How are you today?
Here we are on this fine day, a day where we can decide that we have a second chance at life in just one thought. The thought you choose will decide how you want to live for the next three minutes, how you think for the next three minutes, your attitude for the next three minutes, what you will do for the next three minutes and how you will feel about yourself for the next three minutes.
Does your child want to go travelling? Does your child want to go and live abroad? Do you or they or anyone else you know that wants to go travelling or is about to go travelling know what to expect?
That’s why I’m right here, writing this for you. I am going to give you my insights and my insights are not necessarily going to be the case for your children, you or any other person but it’s something to have awareness of.
Here I was standing at Victoria bus station, London in the year 2000. I just turned 21 two months ago. Ten weeks before this day I didn’t even know I was going to be at this bus station (in fact I never even knew I’d be at this bus station until the day I arrived into London), everything was going great until a man had a gun to my head at my first full-time job. It took two weeks to decide that I didn’t want to live in South Africa anymore, one week after, the process to leave began, three weeks later my passport was submitted for a visa and then four weeks later it was time to say goodbye to my family.
From Victoria bus station, there I was, heading to a destination which I never knew will take me to new adventures, give me a new personality from here for the coming years but most of all I had no clue that none of this which I was doing was going to lead me to an entitled life; life here, there, in my own country or anywhere else in the world for the next eighteen years. I remembered what I wanted then. I wanted my life, to make the best of it as that is the only life I have left, I wanted to be safe, I wanted to help my family and the whole town I grew up in and lastly, I just wanted some peace. Yep, this dream in the head of a just turned 21 years seemed achievable at the age of twenty-one.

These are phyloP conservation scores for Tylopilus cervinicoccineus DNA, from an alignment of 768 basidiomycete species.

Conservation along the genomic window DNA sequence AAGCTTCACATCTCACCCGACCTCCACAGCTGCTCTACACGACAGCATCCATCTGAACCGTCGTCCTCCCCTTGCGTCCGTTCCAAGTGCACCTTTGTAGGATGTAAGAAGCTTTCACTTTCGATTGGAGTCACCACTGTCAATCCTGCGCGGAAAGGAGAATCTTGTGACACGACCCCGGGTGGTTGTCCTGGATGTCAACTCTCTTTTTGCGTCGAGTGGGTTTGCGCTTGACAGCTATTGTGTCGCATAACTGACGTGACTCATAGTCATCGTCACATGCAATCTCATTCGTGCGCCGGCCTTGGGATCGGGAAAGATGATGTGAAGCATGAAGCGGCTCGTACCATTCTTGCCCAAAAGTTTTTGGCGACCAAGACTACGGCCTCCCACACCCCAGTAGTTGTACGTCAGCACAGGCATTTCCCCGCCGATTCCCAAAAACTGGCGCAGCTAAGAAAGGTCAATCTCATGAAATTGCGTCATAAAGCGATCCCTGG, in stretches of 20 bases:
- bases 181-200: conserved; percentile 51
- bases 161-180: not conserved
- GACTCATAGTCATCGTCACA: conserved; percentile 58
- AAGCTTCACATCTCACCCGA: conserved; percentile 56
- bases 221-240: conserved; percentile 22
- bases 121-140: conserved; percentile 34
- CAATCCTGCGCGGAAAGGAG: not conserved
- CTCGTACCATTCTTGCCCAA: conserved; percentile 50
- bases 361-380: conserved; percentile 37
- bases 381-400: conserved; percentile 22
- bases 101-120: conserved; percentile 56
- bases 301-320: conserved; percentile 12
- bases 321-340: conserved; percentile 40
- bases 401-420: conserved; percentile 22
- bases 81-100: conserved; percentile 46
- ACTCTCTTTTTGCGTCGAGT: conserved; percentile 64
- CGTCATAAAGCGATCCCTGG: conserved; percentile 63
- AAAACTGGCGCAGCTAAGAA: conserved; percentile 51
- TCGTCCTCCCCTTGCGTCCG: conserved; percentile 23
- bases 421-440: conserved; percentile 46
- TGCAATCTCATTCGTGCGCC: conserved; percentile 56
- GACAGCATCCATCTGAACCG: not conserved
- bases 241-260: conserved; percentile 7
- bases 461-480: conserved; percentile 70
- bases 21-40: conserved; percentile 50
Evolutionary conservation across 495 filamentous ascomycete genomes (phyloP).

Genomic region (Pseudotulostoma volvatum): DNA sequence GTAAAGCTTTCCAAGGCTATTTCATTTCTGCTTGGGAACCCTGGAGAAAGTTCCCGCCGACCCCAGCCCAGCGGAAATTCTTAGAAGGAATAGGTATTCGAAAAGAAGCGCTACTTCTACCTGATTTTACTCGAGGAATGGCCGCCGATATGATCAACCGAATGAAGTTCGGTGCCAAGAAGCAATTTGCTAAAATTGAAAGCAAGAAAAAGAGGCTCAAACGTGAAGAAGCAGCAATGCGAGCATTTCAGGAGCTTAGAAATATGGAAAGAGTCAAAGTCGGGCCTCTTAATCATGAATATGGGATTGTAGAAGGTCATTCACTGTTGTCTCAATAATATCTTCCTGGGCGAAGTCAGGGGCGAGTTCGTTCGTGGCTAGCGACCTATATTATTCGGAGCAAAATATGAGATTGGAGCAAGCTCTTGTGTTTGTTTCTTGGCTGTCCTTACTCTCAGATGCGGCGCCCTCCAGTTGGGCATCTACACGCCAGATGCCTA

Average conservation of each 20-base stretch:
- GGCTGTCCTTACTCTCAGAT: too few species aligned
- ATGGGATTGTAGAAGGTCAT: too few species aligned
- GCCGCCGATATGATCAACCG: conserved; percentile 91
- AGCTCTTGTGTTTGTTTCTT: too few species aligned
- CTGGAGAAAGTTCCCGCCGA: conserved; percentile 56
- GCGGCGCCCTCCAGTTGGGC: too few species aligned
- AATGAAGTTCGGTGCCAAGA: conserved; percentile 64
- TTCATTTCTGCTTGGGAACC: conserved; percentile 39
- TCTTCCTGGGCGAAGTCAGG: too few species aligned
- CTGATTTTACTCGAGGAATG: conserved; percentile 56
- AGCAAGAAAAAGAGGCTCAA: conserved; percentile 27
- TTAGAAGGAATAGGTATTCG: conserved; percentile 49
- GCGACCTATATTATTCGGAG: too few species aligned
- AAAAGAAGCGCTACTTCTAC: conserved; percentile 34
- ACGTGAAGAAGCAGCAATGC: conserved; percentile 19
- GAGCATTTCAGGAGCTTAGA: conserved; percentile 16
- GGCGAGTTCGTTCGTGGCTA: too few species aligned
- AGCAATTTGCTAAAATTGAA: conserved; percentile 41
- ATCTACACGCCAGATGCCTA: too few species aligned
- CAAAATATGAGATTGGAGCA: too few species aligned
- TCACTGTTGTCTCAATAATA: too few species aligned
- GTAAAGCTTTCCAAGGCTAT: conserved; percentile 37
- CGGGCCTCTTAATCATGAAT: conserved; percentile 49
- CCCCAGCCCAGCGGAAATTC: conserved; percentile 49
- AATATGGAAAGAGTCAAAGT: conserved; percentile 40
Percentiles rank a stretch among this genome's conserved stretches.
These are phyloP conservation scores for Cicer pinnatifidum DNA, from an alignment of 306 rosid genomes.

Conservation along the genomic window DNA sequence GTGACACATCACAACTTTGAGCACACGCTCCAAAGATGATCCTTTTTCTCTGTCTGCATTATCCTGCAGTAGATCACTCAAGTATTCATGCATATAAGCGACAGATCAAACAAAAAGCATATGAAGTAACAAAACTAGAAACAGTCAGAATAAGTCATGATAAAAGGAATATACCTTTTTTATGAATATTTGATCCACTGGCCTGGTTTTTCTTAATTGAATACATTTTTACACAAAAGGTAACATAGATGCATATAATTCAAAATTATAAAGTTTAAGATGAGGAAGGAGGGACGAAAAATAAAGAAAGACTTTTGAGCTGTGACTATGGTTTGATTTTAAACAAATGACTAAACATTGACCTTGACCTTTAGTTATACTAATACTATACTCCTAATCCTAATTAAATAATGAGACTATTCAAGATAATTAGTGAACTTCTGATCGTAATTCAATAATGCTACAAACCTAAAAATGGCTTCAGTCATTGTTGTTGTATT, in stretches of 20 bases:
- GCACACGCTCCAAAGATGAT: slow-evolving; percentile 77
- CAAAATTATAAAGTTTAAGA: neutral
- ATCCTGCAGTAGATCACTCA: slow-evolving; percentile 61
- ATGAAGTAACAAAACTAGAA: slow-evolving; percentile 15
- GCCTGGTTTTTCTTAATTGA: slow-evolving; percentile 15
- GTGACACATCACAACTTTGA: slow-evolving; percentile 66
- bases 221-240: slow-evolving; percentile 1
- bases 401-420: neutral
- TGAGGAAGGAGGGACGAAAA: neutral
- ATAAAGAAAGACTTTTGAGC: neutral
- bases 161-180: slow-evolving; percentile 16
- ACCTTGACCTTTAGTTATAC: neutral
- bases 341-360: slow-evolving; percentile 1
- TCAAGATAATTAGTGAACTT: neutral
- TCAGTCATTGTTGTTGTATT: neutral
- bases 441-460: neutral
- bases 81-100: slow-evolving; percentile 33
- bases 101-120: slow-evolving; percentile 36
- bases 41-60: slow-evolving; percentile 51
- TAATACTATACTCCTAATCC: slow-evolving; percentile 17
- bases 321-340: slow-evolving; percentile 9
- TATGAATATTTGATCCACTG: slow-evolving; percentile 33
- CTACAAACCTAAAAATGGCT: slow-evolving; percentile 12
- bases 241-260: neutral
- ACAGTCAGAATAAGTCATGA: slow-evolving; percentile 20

To reach the best life I had to face what you are going to face; going travelling and I know you are very afraid to “fly” on your own. How would you guarantee a roof over your head? At least at home, your parents and sometimes your siblings got your back. How would you manage to pay the bills on your own? At least at home, if you were stuck someone helped you. If you’re already stuck back home, then good news for you. You have an even stronger chance of making it out there. I was hungry, you know, yes think about it; born in a patriarchal society yep, women were and still are devalued in some homes today, then in apartheid and domestic violence… So yes, very hungry in a world where you see men getting the best of everything most of the time.
- No matter how bad it was at home or in my country I missed my family a lot.
- I began to appreciate what people had done for me back home.
- My motivator became the power; through thinking of how I can help my family, my town, and people in this culture. (I still had no idea how; it was an idea I had for years) Every challenge I took on I’ve taken first for me and then for them if I thought I was going to break down.
- You know to not see your family in two years or one and a half years in your first travel was the maximum I could take; I just couldn’t take more than that. (this in the year 2000)
Read my book The South African: Roamer – This will give you a detailed journey on the above points.